Jerome Williams simply blamed this classic rivalry.
The Giants increased their NL West lead to 1 1/2 games with their third straight win over their longtime antagonists. San Francisco has claimed the NL’s second-best record largely on the strength of 14 wins in the last 15 home games.
Williams (7-5) mostly stayed out of trouble in his third victory in four starts, yielding six hits and two walks over six innings. He barely outpitched Weaver (5-8), who allowed just five hits in six innings while retiring 10 of his last 11 hitters.
Williams is in just his second year with the Giants, but the uncommon tension and drama of this series already seems normal—even when it nearly leads to a fight in a one-run game when two players seem determined to run over each other at first base.
“That’s the name of the rivalry, right there,” Williams said. “That’s what it’s about. … These two teams don’t hold anything back.”
Both benches cleared in the fifth inning when Weaver and Tucker collided while Weaver applied a tag in front of the bag. Weaver charged toward Tucker, who poked his finger in Weaver’s face—but no punches were thrown, and there were no ejections.
Weaver, who left with nothing to show for an impressive outing, thought Tucker was too aggressive.
“He just tried to run me over at first base, and that’s what happens,” Weaver said. “He was out by 20 feet. There was no reason for him to go in like that (with arms raised), and then back up 20 feet after it. … I’m sure he doesn’t like me. He wasn’t doing much else, so I guess his job was to do something to get me out of my focus.”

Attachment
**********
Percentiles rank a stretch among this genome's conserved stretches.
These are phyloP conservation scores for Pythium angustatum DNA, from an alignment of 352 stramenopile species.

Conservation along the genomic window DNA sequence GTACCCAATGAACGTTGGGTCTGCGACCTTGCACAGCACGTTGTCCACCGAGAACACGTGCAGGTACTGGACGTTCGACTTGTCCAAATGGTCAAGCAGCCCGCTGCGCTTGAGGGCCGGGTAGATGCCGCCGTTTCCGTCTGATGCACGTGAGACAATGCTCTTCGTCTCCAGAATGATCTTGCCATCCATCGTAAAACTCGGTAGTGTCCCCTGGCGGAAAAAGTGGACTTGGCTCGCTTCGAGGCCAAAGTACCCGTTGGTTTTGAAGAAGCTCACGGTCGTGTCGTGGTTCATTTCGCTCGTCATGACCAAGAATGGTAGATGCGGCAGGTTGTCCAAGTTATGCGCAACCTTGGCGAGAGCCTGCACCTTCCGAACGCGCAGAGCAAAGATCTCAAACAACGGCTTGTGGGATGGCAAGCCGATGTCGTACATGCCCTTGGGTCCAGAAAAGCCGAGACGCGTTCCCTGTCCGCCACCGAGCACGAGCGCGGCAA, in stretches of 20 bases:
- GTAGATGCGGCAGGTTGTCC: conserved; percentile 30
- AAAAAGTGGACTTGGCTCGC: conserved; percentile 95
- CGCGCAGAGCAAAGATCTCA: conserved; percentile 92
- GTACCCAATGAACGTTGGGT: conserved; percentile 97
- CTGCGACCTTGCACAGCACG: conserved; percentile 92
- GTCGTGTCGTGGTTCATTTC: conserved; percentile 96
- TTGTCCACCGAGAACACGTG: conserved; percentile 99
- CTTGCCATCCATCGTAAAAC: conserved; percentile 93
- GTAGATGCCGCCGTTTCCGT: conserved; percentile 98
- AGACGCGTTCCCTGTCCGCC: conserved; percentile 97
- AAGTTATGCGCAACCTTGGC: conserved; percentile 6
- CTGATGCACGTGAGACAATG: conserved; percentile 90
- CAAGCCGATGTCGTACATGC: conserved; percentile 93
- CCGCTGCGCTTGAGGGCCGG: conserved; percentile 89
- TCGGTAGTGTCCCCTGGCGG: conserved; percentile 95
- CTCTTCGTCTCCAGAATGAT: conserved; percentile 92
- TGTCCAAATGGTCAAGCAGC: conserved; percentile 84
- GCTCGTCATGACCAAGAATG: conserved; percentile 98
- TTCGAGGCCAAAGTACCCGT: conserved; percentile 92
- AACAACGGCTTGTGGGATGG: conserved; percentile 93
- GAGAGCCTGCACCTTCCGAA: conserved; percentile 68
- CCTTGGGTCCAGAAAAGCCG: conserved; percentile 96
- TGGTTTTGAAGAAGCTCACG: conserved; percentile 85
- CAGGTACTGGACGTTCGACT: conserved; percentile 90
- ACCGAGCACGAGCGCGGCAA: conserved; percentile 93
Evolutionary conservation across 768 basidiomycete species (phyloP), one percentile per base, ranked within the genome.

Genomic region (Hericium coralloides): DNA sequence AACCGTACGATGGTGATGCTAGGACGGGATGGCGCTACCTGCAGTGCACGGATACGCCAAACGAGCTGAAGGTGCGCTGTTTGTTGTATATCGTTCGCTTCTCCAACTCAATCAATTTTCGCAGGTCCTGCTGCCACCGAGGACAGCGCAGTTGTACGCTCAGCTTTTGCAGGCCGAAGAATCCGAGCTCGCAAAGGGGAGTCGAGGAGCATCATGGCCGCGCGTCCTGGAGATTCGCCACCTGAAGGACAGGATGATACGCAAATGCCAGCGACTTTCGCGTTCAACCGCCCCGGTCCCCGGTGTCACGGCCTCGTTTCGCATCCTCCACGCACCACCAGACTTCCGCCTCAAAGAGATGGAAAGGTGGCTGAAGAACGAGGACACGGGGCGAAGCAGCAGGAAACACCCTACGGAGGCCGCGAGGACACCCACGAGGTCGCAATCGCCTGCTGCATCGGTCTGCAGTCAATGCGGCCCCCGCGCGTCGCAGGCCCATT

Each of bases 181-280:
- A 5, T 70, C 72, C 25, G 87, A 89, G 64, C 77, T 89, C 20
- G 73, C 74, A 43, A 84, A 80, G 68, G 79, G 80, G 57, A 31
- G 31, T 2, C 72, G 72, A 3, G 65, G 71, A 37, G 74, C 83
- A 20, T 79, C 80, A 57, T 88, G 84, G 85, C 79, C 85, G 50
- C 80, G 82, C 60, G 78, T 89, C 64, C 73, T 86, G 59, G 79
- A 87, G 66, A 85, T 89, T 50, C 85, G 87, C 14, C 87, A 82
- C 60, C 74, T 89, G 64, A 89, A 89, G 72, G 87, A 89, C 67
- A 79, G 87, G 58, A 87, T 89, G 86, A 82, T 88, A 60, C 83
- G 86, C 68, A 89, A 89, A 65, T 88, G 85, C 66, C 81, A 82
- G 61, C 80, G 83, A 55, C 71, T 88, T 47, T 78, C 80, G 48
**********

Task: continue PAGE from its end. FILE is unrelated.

Tucker saw it differently.
“If you’re going full speed down the line and somebody’s in front of you, you’ve got to brace yourself,” he said. “If he doesn’t like it, he doesn’t like it. We’re not trying to get hurt out there.”
The Giants got their runs in the second inning on a bases-clearing triple by Durham, who has missed half of the season with several injuries and a minor-league stint. Durham then stood on the base and applauded his sixth hit in 11 at-bats against the Dodgers during the series.
“By going down to (Triple-A) Fresno, I got some games in,” he said. “I got into my groove, swung the bat well and played some defense. I feel I’m better prepared now to go all-out. I really don’t know how to hold back, and so far the legs are holding up fine.”
The rally began when Weaver hit A.J. Pierzynski on the elbow with a two-strike pitch—but Weaver also was incensed by the San Francisco catcher’s strategy at the plate.
“I don’t know how many times that guy takes it off that elbow pad,” Weaver said. “There’s no incentive for him to get out of the way. He’s probably done it four or five times in his career when I’ve faced him. That’s all he’s trying to do, is step into it.”
Adrian Beltre had four hits for the Dodgers, who took their fourth loss in five games. Los Angeles, which had a 2 1/2 -game division lead last Friday, finishes this disappointing four-game series in San Francisco on Thursday.
The Dodgers scored two runs in the first inning on Dave Roberts’ leadoff triple and RBI singles by Cesar Izturis and Beltre. But Los Angeles got just one runner to third base in the final eight innings.
Deivi Cruz’s unlikely streak of eight consecutive hits was broken up in the fourth inning. Cruz, a backup shortstop who went a career-best 5-for-5 Tuesday night, had the Giants’ longest streak of consecutive hits since Livan Hernandezalso got eight straight in 2001.
Barry Bonds went 0-for-2 with two walks—his 100th and 101st of the season. He has been walked at least 100 times in 12 seasons, one short of Babe Ruth’s major league record of 13. … Dodgers CF Milton Bradley was a last-minute scratch with stiffness in his right shoulder. He hit .387 in his last 10 games. … After the game, the Giants activated RHP Brett Tomko andsent reliever David Aardsma back to Fresno.